Fine so far. Not unreasonable actions. But then the prosecution gets information that makes appellee a suspect who apparently will need a grant.

    So, “The trial counsel . . was concerned . . . he also wanted to preserve the government’s ability to prosecute the appellee.” (A potential motivation to colour his dealings with the witness?)

    But, OK, fine so far.

    “At the beginning of the interview, the trial counsel identified himself to the appellee as a prosecutor in the A1C JF case. After briefly exchanging pleasantries (would this not be step two out of most OSI interrogation manuals. Bonding after having the person escorted there and establishing some tension.) and briefly touching upon the appellee’s knowledge and relationship with A1C JF (classic misdirection?, that ‘we are not after you.’), the trial counsel informed the appellee that he had knowledge of the appellee’s own cocaine use and was required to read him his rights. (Sure, sorry, this is some technicality, just a formality, keep in mind we aren’t after you.)” Is this not the impression conveyed and intended to be conveyed?

    And the appellee bought it, isn’t that sort of what the trial judge implies if she’s ruling on the basis of fairness?

    “[Appellee] also told the trial counsel he did not wish to consult a lawyer because he didn’t think one was necessary because the interview was about the A1C JF case.” (At which point trial counsel said, to clarify, well actually no. We are after JF, but we want to go after you afterwards if we can?)

    Mission accomplished? Put an OSI, CID, or NCIS agent in the role, and there you go. As TV notes, that is a possible approach that could have been taken in this case. It may in fact be OK for law enforcement personnel to act this way. (Although I suppose appellee’d be more likely to clam up if OSI did the interview.) But, is it OK for a lawyer? AFRPR 3.4, 3.8 arguably don’t explicitly cover this situation. But I wonder if 4.3 does?

    So that’s my question, and one apparently reviewed by the trial judge although not from that perspective. If, and I say if, there is an element of unethical behavior in the lawyer’s actions, does that, could that, support the defense argument and the trial judge’s findings? Is this the right and proper behavior we expect of a lawyer toward someone they intend prosecuting. Perhaps “technically legal” to use the trial judge’s thinking.

  6. WestCoastDefense says:

    To piggyback off of Phil Cave at 11:21 is this trial counsel still on the case?(!) Sure sounds to me like he or she should be congratulated on having turned themselves into a factual witness in the case by their actions and may now be needed to testify on a point at issue rather than prosecute.

  7. stewie says:

    Phil, I think you could have a point about the ethical behavior of the TC involved (at least to the level of it being something to think about) but let’s assume you are correct and there is some violation of the ethical rules. Still not sure that gives any relief under the law to the accused in this case.

    It’s not the way I’d operate as government counsel. I mean if I am truly wanting this guy to help me out, I’m going to be above board about it, either he gets prosecuted normally but gets lighter punishment because he cooperates, or he gets immunity and no punishment and cooperates…the need to basically use him with apparently no benefit for his cooperation is not apparent to me.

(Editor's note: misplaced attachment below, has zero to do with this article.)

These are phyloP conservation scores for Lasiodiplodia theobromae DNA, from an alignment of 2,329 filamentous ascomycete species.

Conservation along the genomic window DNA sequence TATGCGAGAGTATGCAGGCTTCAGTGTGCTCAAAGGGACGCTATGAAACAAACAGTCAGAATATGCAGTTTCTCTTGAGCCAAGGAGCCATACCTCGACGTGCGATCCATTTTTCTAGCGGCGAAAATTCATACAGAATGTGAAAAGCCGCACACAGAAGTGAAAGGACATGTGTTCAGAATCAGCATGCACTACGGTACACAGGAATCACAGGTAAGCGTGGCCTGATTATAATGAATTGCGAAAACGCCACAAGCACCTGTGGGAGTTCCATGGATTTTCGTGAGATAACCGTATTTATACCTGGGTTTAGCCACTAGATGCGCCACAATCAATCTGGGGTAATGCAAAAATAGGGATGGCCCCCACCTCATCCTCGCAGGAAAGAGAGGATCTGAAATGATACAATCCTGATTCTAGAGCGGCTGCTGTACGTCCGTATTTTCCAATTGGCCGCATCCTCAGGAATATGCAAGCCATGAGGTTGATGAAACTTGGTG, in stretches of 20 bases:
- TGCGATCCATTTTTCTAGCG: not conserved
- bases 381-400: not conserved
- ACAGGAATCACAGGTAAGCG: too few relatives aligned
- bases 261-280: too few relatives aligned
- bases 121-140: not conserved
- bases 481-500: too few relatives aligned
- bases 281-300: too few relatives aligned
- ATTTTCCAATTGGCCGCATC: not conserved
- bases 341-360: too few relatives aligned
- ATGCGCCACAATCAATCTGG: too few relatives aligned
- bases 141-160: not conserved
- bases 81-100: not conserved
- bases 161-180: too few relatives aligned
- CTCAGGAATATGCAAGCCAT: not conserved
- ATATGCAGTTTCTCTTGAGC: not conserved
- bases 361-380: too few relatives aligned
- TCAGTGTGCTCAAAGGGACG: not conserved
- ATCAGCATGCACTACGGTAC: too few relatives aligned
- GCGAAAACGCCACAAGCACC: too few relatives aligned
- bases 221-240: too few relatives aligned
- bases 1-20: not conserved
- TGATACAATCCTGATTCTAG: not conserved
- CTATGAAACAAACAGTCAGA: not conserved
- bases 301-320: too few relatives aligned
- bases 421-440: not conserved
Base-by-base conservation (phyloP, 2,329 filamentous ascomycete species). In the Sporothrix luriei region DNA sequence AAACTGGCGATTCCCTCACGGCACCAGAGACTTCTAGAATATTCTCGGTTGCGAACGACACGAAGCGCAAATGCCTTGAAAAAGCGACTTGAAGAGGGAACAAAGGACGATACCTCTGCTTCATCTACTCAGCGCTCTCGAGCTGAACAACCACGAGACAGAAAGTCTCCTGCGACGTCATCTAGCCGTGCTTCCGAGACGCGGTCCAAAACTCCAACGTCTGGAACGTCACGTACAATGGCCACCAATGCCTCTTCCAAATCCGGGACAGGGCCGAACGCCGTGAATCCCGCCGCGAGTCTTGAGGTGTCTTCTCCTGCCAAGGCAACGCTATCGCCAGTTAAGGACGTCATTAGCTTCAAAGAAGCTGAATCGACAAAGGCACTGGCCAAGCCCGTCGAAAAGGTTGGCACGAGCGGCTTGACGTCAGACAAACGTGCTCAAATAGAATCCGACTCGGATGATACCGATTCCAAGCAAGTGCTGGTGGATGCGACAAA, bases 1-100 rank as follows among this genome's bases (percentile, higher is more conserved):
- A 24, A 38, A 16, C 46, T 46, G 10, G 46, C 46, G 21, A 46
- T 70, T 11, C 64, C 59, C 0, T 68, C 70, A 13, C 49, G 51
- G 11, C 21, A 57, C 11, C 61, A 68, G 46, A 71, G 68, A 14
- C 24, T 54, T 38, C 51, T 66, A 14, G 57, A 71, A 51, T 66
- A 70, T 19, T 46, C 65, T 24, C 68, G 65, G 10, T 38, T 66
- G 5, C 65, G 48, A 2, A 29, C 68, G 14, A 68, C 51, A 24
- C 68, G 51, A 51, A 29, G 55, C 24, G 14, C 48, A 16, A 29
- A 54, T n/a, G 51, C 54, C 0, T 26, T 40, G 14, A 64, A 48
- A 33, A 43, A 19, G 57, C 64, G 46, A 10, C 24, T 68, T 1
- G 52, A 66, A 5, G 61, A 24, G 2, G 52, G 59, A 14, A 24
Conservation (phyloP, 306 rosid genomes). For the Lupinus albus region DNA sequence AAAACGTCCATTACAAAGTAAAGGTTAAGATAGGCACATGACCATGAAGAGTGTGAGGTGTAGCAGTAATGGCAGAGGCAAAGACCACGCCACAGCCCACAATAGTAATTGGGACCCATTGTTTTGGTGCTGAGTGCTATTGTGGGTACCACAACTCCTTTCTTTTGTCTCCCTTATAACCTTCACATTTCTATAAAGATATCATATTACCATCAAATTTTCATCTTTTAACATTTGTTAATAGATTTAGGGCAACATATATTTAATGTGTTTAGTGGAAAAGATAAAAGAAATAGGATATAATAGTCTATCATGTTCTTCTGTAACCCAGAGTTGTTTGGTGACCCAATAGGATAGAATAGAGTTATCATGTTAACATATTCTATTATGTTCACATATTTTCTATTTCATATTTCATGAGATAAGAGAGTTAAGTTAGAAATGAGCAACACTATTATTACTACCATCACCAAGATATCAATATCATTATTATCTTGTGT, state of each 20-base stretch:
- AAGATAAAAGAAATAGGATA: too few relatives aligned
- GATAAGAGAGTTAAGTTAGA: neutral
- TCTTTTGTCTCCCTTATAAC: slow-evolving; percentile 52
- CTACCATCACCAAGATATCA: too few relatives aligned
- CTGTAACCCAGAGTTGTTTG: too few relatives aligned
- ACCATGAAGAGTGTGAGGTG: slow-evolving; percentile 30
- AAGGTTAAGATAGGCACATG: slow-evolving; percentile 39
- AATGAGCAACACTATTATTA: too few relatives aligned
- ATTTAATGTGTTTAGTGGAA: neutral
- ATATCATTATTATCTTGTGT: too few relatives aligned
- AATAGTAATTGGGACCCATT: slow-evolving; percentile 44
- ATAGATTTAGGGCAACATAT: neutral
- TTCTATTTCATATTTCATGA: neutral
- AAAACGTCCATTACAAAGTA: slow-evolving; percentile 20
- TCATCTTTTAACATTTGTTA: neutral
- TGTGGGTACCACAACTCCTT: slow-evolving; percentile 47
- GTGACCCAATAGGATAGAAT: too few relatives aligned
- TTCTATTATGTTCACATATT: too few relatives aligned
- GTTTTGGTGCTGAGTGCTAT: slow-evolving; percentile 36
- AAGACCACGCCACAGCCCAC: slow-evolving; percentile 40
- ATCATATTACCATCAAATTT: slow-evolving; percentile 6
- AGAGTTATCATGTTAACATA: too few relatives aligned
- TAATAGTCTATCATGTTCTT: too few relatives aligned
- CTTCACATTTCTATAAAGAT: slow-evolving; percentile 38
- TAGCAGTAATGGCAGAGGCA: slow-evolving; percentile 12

However, not sure “t’aint fair” helps him at the end of the day. We aren’t courts of equity *although I personally think we should be*

  8. Phil Cave says:

    Stewie: I agree that there are plenty of cases and situations where you can have an ethical issue/government misconduct but it doesn’t rise to the level of something also warranting judicial relief. In those cases they judge would say take it to the bar. At some point though it does seem to me that a government misconduct argument based on an underlying ethical concern might also be enough to get relief on a particular issue. And I agree, without more specific research, that is not clear here. Going the honorable conduct route is not, IMHO, a equitable resolution, merely an acknowledgement that TC’s acting badly can be a basis for relief when in the process they take advantage of a witness or lay-person or something who is unrepresented.

  9. anon says:

    TV, you may be right though I’ve never seen a court hold that an accused has to demonstrate that they relied on a grant of immunity. As for the language of the grant of immunity I think an argument can be made that the grant of immunity “and” order to testify(cooperate) are independent clauses; therefore, the grant of immunity occurred when signed by the CA regardless of whether the accused relied on the document.

  10. Dew_Process says:

    Look at this from another angle, the GCM/CA (a) grants immunity, and (b) Orders Hathorne to testify. The TC, a subordinate of the GCM/CA and thus his agent, takes it upon himself to not effectuate the CA’s decision and direction, but rather does his own thing in a sly attempt – not to do justice, but to improve the odds of convicting Hathorne – and intentionally does not disclose the Immunity/Order which the CA clearly intended to be delivered to Hathorne. I’d be reading the TC his Art. 31 rights for Dereliction of Duty.

    From an ethical perspective, the TC’s got a problem under Rule 3.4(a); and 3.8(c), which states that a prosecutor SHALL “not seek to obtain from an unrepresented accused a waiver of important pretrial rights. . . .”

    Another case of a lack of adult supervision.